Businesses and their philanthropic arms continue to forge new paths to find and develop workers who are equipped to operate and advance in today’s economy. Among them is the Wal-Mart Foundation, which granted a $10.9 million grant to Chicago’s workforce development board to help launch a training center for retail workers this fall.
“One of the goals is to make Cook County a leader in regional economic development. Supporting workforce development in all of our communities is a critical component of that goal,” said Cook County Board President Toni Preckwinkle during a public launch event for the Chicagoland Retail Sector Center.
In one of the center’s training rooms, city and Wal-Mart Foundation officials discussed the municipality’s rich retail roots and called the new center a vehicle for people to move their careers forward and find greater opportunities for themselves and their families.
The Chicagoland Retail Sector Center will serve both individuals as well local employers, many of whom are small businesses. Services for individuals include nationally-recognized retail certification, assistance with retail career planning, retail-related training and job placement. Employers will have access to training, as well as recruitment assistance, customized hiring events and customized on-the-job training programs.
According to the National Retail Federation, retail supports 1 in 4 jobs in the U.S. In Illinois, some 1.7 million jobs — enough “to fill Soldier Field for three Chicago Bears football seasons.”
Kathleen McLaughlin, the Walmart Foundation’s president and Wal-Mart’s chief sustainability officer, said in recent years the retail company has been highlighted for reinvesting in its employees’ development. But over the past two years, it has been working to expand its reach and impact on the broader sector’s workforce.
“We wanted to make the opportunity more systematic and especially in the context of a changing retail environment,” McLaughlin said during the event. “The expectations of our customers are increasing, the skill level that’s required to effectively serve the customers is increasing.”
McLaughlin said the investment, part of a larger $100 million Opportunity Initiative, was about helping position the retail industry for the future. In Chicago, the initiative selected local workforce development agency Pyramid Partnership to manage and operate the center and award subgrants to 10 other workforce development initiatives across the country.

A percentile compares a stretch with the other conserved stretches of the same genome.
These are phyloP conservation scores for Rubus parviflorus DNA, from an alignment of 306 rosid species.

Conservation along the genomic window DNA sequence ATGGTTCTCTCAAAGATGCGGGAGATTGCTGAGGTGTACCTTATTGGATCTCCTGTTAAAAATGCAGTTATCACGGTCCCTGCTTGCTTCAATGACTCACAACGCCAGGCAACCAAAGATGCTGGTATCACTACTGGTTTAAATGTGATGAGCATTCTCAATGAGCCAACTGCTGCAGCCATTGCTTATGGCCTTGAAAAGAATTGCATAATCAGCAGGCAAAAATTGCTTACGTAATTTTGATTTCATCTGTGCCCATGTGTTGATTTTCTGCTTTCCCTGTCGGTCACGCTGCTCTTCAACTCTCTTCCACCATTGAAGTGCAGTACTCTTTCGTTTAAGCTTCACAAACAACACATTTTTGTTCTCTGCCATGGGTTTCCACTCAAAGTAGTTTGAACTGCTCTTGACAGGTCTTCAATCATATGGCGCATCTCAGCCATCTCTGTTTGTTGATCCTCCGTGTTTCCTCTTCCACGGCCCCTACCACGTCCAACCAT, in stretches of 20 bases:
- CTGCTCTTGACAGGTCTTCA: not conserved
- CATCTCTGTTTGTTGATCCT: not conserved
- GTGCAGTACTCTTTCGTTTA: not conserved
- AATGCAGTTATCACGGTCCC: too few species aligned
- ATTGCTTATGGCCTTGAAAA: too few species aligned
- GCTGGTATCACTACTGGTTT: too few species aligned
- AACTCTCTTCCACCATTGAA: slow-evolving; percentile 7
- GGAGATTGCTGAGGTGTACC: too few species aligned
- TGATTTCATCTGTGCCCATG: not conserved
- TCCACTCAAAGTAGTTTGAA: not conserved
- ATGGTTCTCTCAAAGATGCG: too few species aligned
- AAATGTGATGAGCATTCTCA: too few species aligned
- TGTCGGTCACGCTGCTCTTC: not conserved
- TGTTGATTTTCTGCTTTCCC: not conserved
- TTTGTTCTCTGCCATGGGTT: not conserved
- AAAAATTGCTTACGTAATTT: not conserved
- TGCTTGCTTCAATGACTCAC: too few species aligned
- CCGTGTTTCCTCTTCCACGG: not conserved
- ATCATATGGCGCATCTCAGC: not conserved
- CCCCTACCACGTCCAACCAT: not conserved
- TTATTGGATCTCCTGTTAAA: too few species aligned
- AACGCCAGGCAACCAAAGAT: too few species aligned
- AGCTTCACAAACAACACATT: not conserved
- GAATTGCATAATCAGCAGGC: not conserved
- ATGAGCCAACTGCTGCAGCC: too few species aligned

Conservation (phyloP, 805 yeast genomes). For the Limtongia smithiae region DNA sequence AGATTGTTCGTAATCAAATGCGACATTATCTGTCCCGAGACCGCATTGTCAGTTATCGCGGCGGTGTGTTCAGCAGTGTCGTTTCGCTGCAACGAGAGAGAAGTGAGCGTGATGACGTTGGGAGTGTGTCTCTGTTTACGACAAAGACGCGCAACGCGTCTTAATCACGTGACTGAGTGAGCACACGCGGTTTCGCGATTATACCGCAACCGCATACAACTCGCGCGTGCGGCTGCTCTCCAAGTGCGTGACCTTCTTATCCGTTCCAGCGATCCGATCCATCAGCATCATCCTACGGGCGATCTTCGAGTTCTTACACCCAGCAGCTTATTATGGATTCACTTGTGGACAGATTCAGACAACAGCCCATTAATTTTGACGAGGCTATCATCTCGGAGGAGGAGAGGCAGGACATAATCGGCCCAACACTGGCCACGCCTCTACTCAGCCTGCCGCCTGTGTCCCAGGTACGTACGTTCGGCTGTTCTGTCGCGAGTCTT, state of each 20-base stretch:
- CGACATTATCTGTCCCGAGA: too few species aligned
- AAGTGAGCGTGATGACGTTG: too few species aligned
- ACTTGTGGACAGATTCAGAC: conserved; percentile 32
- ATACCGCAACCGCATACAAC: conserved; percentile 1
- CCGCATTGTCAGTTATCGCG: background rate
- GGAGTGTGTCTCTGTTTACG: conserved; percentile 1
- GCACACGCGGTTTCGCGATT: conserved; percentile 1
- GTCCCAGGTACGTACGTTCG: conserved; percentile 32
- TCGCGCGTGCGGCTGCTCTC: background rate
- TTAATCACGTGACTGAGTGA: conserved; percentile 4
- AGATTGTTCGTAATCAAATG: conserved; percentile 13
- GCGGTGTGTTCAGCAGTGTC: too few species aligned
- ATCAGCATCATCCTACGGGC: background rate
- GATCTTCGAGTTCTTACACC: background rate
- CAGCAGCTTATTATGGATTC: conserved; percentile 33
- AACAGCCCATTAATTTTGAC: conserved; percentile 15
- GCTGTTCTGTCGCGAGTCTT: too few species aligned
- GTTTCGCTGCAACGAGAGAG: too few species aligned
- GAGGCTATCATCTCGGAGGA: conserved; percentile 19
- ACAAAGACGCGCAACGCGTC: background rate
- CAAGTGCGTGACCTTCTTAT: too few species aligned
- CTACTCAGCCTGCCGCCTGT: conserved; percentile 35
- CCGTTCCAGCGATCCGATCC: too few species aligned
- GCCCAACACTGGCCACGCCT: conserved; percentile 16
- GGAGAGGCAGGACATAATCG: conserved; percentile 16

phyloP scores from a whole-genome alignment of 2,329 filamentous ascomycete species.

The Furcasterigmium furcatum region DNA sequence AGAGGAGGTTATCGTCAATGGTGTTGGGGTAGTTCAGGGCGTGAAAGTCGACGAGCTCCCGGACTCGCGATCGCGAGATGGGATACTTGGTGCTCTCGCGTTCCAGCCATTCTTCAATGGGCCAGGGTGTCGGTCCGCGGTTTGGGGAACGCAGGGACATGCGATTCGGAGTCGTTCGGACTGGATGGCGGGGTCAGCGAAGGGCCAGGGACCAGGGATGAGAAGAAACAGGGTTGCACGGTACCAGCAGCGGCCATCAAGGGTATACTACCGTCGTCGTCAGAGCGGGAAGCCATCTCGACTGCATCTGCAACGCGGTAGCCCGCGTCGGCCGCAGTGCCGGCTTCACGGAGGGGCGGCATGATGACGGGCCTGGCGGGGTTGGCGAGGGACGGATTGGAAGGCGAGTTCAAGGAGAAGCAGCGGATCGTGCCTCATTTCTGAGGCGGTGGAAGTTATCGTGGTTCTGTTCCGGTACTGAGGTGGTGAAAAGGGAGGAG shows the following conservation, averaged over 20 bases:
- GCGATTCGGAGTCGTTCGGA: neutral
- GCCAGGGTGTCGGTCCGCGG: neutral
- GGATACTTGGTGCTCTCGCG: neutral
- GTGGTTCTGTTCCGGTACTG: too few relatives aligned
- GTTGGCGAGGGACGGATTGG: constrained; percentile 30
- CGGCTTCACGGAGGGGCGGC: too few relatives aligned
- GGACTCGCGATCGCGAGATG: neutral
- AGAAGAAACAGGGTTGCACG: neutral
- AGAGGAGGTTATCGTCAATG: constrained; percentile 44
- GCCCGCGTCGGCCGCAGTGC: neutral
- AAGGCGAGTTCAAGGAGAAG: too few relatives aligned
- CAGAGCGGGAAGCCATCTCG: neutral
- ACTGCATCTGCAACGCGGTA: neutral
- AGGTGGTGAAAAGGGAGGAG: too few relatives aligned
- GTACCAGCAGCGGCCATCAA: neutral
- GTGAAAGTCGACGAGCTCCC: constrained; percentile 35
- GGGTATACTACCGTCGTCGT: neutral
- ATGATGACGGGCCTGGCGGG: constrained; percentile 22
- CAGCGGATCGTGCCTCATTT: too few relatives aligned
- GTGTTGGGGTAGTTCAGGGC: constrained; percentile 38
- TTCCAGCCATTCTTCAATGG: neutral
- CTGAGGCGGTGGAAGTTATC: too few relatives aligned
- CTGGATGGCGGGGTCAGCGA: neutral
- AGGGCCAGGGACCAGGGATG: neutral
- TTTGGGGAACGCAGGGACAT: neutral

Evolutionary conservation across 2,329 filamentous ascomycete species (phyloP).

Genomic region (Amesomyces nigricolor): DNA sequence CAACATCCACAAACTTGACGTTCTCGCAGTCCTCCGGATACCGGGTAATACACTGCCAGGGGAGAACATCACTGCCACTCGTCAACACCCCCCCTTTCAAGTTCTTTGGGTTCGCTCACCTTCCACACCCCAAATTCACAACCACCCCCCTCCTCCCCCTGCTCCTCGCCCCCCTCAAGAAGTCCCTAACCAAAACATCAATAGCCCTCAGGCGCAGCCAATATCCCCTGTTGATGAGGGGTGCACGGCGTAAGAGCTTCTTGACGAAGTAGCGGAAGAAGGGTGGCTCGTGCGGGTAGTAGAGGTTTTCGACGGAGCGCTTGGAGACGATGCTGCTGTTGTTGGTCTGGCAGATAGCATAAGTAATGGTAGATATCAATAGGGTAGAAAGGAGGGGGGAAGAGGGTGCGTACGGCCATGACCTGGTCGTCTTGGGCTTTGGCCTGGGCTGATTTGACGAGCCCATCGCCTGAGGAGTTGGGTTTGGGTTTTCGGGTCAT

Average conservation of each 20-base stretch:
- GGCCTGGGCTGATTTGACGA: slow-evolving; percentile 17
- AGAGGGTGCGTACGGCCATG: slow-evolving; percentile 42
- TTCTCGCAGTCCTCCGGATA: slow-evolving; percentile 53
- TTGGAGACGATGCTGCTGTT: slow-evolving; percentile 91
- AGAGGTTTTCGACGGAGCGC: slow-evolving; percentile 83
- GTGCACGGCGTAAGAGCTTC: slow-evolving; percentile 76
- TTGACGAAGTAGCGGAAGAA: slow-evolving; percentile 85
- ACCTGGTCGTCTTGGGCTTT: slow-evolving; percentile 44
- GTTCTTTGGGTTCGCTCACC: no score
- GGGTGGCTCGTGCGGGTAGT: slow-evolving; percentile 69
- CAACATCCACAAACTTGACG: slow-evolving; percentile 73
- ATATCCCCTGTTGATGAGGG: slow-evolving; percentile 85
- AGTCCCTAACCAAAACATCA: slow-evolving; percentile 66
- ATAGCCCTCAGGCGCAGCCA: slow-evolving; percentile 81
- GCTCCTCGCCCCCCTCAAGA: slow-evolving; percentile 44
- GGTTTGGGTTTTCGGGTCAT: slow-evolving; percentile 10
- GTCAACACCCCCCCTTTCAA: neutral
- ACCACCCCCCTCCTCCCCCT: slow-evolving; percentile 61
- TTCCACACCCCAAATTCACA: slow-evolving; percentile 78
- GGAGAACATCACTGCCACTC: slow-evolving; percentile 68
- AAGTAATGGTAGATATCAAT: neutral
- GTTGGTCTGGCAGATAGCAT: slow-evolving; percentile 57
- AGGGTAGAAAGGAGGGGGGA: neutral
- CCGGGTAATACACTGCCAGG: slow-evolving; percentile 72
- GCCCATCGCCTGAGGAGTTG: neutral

That large companies like Wal-Mart are working to develop talent in different ways — connecting with community-based workforce development organizations — is a big deal, said Lynn Schroeder, vice president of client relations for The Council for Adult and Experiential Learning. The advocacy and research organization facilitates Business Champions Supporting Credential Completion, a collaborative council of leaders purposed to train up the next generation workforce in their respective spaces. Companies represented include Goodwill, Hilton Worldwide, McDonald’s as well as Wal-Mart.
“Investing in the learning of the workforce at the front-line and middle level strata requires that we think not just at an individual company level but an industry level,” Schroeder said.
In meetings she’s had with the group, Schroeder said leaders quickly gather on common ground — that across various industries, the core skills front-line workers need to be successful look about the same. “You have to think what does it mean to help create a set of employability skills for the front-line workforce.”
A 2015 Fortune article predicted a surplus of 95 million low-skilled workers around the world by 2020, compared to an approximate shortage of 40 million high-skilled workers and 45 million medium-skill workers. Regardless of skill level, as forces like technology alter the speed and nature of business, without some kind intervention, the gap between what companies need to compete and what talent is available to make them competitive will increase. Business leaders must think creatively and deeply about how they nurture employee pipelines and grow their own workforce.
“Companies increasingly understand that they have to create their workforce,” Schroeder said. “They understand that part of that is partnering with communities and K-12 and starting to think across each other’s footprint, so sharing conversations around ‘What are the front-line skills that we need’ and ‘How do we partner with higher ed in a very different way than we did before,’ will happen.”
Bravetta Hassell is a Chief Learning Officer associate editor. Comment below, or email editor@CLOmedia.com.Filed under: StrategyTagged with: public-private partnership, Wal-Mart, workforce development